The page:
{  free(top);

Its name is just the name of the class, preceded by a tilde, ~. You don't have to call the destructor explicitly - it happens automatically.

The destructor would also be called if you had a pointer to a Stack and did a delete on it:

Stack*  sptr = new Stack;   // calls Stack constructor
sptr->push(99);             // use the Stack that sptr is pointing at
delete sptr;                // calls Stack destructor

Now you can see why it is convenient to have the private functions copy and free. The copy constructor just calls copy, the destructor just calls free, and the assignment operator calls both.

Our class declaration now looks like this:

class Stack
{ public:
   void push(int x);
   int pop( );
   void display( ) const;
   bool empty( ) const;
   Stack(const Stack&);
   Stack& operator=(const Stack&);
   class Node;
   Node* top;
   void copy(Node*&, Node*);
   void free(Node*&);

Should assignment return a const ref or a non-const ref?

Given that the assignment operator has to return something, should we return a const ref or a non-const ref? Have a look at this simple class (which is pointless as well as pointer-less, but it will serve as illustration):

class Number
{ private:
	int n;
	Number(int x) : n(x) {}
	int get() const { return n; }
	Number& operator=(const Number& x)
	{	n = x.get();
		return *this;
Now suppose we have three objects of type Number and a simple assignment:
int main()
{	Number	a(1), b(2), c(3);
	a = b = c;			// or, equivalently, a = (b = c);
	cout << "a is " << a.get() << ", b is " << b.get() << ", c is " << c.get() << endl;	// outputs "a is 3, b is 3, c is 3"
This works because assignment is right-associative. b takes the value of c, and a reference to b is returned; a then takes the value of b because b is what was returned by (b = c).

Now remember that, if you return a reference, then the part of the program that receives the reference can now make changes to the thing that was returned. (If you cast your mind back to the overloaded [] operator in the Safevec class, we returned an int& because this was exactly the effect we wanted to achieve.) What would happen if we changed the above program with some brackets?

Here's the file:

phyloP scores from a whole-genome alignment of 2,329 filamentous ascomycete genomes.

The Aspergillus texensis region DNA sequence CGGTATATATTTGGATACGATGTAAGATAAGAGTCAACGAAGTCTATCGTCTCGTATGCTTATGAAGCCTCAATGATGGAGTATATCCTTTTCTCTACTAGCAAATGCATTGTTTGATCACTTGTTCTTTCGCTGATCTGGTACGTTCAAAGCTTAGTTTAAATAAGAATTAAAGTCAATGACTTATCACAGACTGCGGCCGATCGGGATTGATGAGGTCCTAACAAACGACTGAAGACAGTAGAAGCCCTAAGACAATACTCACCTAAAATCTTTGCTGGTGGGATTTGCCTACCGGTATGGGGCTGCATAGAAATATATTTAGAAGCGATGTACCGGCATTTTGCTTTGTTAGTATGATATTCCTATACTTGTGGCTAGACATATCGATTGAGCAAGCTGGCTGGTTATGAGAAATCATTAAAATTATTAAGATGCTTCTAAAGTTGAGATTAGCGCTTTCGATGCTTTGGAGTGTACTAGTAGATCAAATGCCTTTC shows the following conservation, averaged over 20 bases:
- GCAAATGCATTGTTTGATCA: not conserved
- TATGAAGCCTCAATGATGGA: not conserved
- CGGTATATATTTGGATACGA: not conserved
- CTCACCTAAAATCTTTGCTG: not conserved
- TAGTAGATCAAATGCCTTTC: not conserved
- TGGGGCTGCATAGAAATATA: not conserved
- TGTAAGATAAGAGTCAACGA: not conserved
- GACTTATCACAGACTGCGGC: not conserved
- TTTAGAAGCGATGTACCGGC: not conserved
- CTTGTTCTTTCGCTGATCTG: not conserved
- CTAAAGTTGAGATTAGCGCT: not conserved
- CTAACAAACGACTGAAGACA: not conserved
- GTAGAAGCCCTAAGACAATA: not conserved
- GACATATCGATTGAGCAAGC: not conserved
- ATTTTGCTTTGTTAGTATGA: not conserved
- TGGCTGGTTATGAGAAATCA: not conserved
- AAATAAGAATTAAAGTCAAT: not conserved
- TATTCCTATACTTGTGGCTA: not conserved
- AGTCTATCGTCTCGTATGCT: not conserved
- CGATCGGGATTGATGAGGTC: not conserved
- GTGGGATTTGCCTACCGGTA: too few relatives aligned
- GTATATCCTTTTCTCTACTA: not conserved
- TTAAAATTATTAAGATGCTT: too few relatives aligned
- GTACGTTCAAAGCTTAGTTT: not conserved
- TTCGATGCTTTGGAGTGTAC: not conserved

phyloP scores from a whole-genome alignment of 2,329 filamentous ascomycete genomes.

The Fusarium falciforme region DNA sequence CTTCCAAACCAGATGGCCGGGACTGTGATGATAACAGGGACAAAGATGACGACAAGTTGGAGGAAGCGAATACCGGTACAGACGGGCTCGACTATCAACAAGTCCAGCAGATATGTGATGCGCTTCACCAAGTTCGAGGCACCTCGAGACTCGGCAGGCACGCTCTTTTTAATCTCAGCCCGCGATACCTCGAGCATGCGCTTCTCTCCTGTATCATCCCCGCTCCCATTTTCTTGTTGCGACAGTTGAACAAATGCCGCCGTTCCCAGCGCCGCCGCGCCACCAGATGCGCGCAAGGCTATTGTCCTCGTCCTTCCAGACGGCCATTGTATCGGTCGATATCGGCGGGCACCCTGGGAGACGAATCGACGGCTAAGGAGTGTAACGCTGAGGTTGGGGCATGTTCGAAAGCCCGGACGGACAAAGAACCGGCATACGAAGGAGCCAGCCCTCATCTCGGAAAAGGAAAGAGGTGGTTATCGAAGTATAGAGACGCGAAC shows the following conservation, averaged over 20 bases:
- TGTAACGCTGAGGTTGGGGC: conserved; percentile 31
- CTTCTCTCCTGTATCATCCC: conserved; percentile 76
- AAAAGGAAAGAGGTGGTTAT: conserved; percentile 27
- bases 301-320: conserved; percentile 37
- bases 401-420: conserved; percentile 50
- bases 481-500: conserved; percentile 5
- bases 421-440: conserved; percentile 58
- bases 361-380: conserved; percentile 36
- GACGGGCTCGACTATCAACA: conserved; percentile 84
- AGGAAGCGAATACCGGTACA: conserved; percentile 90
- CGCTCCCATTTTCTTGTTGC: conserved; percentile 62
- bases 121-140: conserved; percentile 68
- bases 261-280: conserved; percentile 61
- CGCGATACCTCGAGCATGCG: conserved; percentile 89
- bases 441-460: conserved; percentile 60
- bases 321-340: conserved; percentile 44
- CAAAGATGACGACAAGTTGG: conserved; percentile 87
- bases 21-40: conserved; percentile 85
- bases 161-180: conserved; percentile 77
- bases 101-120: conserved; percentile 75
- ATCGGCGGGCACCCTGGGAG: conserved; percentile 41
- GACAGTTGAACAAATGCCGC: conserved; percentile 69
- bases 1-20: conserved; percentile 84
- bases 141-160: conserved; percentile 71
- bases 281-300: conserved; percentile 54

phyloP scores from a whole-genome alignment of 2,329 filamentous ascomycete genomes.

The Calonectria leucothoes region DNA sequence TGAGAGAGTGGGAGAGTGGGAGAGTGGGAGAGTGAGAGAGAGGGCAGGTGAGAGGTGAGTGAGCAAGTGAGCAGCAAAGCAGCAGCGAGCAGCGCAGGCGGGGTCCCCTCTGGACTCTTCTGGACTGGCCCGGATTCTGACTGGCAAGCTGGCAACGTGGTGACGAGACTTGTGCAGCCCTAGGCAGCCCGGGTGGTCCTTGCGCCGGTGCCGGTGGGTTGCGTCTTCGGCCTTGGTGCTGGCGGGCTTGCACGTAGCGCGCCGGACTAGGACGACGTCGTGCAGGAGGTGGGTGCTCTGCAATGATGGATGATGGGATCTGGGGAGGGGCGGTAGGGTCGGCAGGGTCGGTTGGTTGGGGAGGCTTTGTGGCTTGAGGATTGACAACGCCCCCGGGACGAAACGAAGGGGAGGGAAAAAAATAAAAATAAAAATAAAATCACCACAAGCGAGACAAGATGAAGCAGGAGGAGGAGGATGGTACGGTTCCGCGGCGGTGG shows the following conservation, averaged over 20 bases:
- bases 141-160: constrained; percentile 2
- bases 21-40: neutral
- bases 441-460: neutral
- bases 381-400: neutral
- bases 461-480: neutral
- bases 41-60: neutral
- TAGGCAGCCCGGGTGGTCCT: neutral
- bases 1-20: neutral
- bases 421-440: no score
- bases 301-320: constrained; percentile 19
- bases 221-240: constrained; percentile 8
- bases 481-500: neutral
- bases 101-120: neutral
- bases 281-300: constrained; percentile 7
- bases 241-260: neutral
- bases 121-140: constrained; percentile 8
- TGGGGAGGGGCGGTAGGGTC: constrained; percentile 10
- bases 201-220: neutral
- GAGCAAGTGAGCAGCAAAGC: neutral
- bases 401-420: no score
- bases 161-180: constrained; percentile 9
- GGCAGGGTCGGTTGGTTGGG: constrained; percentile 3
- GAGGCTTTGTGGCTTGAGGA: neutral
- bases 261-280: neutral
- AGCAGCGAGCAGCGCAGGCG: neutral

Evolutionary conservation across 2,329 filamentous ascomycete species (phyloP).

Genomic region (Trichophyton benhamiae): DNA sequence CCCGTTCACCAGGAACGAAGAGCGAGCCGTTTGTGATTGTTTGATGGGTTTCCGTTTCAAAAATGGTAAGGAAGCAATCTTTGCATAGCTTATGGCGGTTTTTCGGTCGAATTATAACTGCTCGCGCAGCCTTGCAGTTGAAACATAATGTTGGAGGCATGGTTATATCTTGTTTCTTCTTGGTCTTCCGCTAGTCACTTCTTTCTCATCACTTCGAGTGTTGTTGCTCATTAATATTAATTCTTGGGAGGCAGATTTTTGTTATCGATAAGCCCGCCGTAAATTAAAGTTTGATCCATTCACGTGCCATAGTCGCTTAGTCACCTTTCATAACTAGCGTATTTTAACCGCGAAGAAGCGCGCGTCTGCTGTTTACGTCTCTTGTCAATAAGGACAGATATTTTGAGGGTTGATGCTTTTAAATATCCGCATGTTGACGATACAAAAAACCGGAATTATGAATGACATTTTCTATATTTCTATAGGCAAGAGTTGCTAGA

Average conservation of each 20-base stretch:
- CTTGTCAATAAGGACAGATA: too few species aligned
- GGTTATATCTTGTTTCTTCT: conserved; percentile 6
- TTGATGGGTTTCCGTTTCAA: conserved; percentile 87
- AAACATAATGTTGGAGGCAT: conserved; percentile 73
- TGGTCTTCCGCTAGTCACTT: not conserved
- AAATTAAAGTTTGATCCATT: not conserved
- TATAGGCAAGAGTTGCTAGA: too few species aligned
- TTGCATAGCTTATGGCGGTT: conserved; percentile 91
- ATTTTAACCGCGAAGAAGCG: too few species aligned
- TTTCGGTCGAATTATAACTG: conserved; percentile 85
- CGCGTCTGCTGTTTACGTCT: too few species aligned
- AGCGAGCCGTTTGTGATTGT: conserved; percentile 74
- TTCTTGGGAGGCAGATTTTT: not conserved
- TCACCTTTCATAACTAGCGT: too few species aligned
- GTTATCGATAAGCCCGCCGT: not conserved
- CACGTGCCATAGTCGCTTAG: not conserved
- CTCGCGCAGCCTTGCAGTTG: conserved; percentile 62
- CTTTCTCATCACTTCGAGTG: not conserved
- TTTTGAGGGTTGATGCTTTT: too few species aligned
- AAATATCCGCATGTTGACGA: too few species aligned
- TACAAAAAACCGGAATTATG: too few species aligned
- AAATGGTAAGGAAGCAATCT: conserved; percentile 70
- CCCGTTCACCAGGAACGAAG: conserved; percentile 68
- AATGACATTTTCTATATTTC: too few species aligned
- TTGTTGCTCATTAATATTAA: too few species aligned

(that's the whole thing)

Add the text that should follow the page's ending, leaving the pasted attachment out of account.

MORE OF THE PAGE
(a = b) = c;
The compiler does not object to this strange-looking line. a takes the value of b, and a reference to a is returned; then the value of c is assigned to whatever is returned by (a = b) i.e. to a. So, a, having just taken the value 2, now takes the value 3, and the output is
a is 3, b is 2, c is 3
Wouldn't it be better to block such odd goings-on by making our return ref a const?
	const Number& operator=(const Number& x)
Now, a takes the value of b and returns a const reference to a. We are now trying to assign the value of c to whatever (a = b) returned, i.e. effectively to a, but, because of the const, the compiler prevents us from doing that.

You might well feel that, unlikely though such a scenario might be, you'd like to prevent it, by returning a const ref. Weirdly, however, programmers are in fact allowed to do things exactly like that to the built-in types such as int. For example:

int main()
{	int	x = 5, y = 6, z = 7;      // just the ordinary int type, not the Number class
	(x = y) = z;
	cout << x << " " << y << " " << z << endl;		// output is 7 6 7
So, if you want your overloaded assignment operator to emulate the behaviour of the regular assignment operator – and, in general, you do want your overloaded operators to behave "as normal" – then you return a non-const ref.

Notes on R. Mitton's lectures by S.P. Connolly, edited by R. Mitton, 2000